The Chelsea city manager requested that the Attorney General bring an action in the nature of quo warranto under G. L. c. 249, s. 9, to bar the defendant from taking office. The Attorney General filed an action under that statute in the Supreme Judicial Court for Suffolk County seeking a declaration that the defendant was ineligible to take office as a city councillor and an injunction preventing him from doing so. A single justice of this court transferred the case to the Superior Court under G. L. c. 211, s. 4A. A preliminary injunction was thereafter entered in that court enjoining the defendant from taking office or serving as a city councillor. The parties then submitted a statement of agreed facts together with cross motions for summary judgment. A judge in the Superior Court granted the defendant's motion, denied the Attorney General's motion, and entered a judgment dismissing the action. The judgment has been stayed pending the Attorney General's appeal which we transferred to this court on our own motion. [Note 2]
The phrase "misconduct in any elective or appointive public office, trust or employment" in s. 9-6 of the Chelsea city charter also appears in G. L. c. 268A, s. 25, the statute providing for the suspension of public officials and employees who engage in such misconduct. It should be presumed that the Legislature, in approving s. 9-6 of the Chelsea city charter, intended that the phrase be interpreted and applied in a manner consistent with existing case law construing G. L. c. 268A, s. 25, and similar provisions in related areas. See Andover Sav. Bank v. Commissioner of Revenue, 387 Mass. 229 , 240-241 (1982).
With respect to s. 25, the Appeals Court has recognized that, although "a crime arising from an employee's off-duty conduct is not generally considered misconduct in office . . . . [t]here are . . . circumstances where the crime charged, no matter where or when performed, is so inimical to the duties inherent in the employment that an indictment for that crime is for misconduct in office." Dupree v. School Comm. of Boston, 15 Mass. App. Ct. 535 , 537 (1983). See Perryman v. School Comm. of Boston, 17 Mass. App. Ct. 346 , 350-351 (1983) (indictment of two teachers for welfare fraud constituted "misconduct in office" because lying to, and stealing from, the public violated a teacher's position of special public trust). In construing the phrase "misconduct in office" appearing in G. L. c. 121B, s. 6, governing removal of members of housing authorities, we have said that such misconduct includes the "intentional violation of a known and significant rule or duty inherent in the obligations of [the] office." Bunte v. Mayor of Boston, 361 Mass. 71 , 76 (1972). In construing the phrase "misconduct . . . in their offices" appearing in the Massachusetts Constitution, Part II, c. 1, s. 2, art. 8, concerning the impeachment of State officers, the Justices rejected the view that the phrase excluded acts of misconduct that were "in no way related to the office held or the duties of said office," Opinion of the Justices, 308 Mass. 619 , 621 (1941), and they went on to state that the phrase encompassed misconduct that "can be said reasonably to render [the officer] unfit to continue to hold [his] office." Id. at 627.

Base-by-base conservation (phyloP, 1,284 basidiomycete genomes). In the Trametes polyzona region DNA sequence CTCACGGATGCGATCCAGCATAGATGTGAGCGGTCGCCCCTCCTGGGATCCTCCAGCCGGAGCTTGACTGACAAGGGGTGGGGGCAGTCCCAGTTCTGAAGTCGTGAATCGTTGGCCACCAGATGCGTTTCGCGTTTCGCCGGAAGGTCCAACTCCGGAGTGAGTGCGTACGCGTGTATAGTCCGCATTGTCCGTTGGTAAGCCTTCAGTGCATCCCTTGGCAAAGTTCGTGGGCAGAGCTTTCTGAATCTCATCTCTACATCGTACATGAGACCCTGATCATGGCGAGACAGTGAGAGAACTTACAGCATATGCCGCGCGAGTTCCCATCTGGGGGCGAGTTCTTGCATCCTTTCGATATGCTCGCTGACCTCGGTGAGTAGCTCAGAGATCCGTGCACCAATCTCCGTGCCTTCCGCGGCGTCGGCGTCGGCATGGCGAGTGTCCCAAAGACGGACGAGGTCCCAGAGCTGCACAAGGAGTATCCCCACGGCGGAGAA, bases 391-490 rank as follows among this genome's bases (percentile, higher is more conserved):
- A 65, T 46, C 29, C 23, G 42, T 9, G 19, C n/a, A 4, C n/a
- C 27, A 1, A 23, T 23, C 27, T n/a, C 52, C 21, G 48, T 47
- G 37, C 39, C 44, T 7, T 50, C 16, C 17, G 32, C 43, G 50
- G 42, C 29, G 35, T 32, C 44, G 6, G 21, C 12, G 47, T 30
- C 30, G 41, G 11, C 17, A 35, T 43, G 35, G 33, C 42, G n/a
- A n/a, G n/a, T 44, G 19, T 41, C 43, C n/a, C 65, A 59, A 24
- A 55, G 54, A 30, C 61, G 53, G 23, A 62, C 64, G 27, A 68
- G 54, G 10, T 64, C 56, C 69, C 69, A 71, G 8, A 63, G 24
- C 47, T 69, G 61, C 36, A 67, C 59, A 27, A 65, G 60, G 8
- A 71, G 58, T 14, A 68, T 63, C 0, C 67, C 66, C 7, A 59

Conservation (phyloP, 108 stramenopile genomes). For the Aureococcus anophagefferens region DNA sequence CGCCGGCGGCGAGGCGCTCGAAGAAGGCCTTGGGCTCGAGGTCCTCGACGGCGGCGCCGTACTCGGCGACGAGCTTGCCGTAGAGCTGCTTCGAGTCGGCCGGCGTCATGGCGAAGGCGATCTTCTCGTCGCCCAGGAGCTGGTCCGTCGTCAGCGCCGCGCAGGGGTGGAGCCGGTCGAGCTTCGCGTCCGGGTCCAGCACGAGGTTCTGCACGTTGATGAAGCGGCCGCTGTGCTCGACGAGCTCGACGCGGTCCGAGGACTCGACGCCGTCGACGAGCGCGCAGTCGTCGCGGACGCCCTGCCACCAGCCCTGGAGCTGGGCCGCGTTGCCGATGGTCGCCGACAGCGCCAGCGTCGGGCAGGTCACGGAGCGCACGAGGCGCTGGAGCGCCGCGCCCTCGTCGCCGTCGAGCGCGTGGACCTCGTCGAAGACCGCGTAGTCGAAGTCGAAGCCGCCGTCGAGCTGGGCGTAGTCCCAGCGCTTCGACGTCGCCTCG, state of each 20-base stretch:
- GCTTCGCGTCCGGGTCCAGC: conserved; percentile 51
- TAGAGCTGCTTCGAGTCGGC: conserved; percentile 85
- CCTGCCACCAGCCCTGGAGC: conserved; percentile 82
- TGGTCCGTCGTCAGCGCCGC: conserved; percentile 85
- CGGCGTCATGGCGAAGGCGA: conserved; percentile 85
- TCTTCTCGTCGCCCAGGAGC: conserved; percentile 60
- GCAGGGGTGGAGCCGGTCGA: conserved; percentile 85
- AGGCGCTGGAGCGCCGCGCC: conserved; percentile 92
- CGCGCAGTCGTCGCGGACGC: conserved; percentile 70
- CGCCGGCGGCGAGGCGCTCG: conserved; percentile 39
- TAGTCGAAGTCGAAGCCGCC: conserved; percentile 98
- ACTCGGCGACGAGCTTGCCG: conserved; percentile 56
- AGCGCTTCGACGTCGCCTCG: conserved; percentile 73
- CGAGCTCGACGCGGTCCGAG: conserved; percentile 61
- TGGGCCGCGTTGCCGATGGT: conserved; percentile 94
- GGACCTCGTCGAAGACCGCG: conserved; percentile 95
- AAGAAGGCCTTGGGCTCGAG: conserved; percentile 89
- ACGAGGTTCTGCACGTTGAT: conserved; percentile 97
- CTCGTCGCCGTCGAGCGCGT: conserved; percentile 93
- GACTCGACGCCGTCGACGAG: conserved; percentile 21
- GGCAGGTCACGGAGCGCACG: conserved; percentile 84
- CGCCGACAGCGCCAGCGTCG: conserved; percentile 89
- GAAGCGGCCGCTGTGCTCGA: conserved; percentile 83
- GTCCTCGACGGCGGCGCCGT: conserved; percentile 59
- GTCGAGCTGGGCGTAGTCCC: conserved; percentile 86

There is case law pointing out that police officers voluntarily undertake to adhere to a higher standard of conduct than that imposed on ordinary citizens. Citing four previous decisions of this court, [Note 3] as "but a sample" of the law on the obligations of police officers, the Appeals Court has said:
"These cases teach a simple lesson. Police officers must comport themselves in accordance with the laws that they are sworn to enforce and behave in a manner that brings honor and respect for rather than public distrust of law
enforcement personnel. They are required to do more than refrain from indictable conduct. Police officers are not drafted into public service; rather, they compete for their positions, In accepting employment by the public, they implicitly agree that they will not engage in conduct which calls into question their ability and fitness to perform their official responsibilities."
Police Comm'r of Boston v. Civil Serv. Comm'n, 22 Mass. App. Ct. 364 , 371 (1986). Consistent with these observations, the Appeals Court has upheld the discharge of police officers who behaved inappropriately while off duty. See Police Comm'r of Boston v. Civil Serv. Comm'n, 39 Mass. App. Ct. 594 , 601 (1996) (officer lost his firearm while intoxicated and verbally abused other officers); McIsaac v. Civil Serv. Comm'n, 38 Mass. App. Ct. 473 , 475, 476 (1995) (officer negligently handled firearm while intoxicated and verbally abused other officers). See also Commissioners of Civil Serv. v. Municipal Court of the Brighton Dist., 369 Mass. 166 , 170-171 (1975), cert. denied sub nom. Patuto v. Commissioners of Civil Serv., 429 U.S. 845 (1976) (upholding discharge of off-duty police officer who accompanied others while they uttered forged money orders). We note as well that the Legislature has recognized the need for a high standard of conduct for police officers in G. L. c. 41, s. 96A, which prohibits the appointment of anyone who has been convicted of a felony as a police officer of a city, town, or district, and G. L. c. 22C, s. 14, which imposes a similar prohibition on appointments to the State police.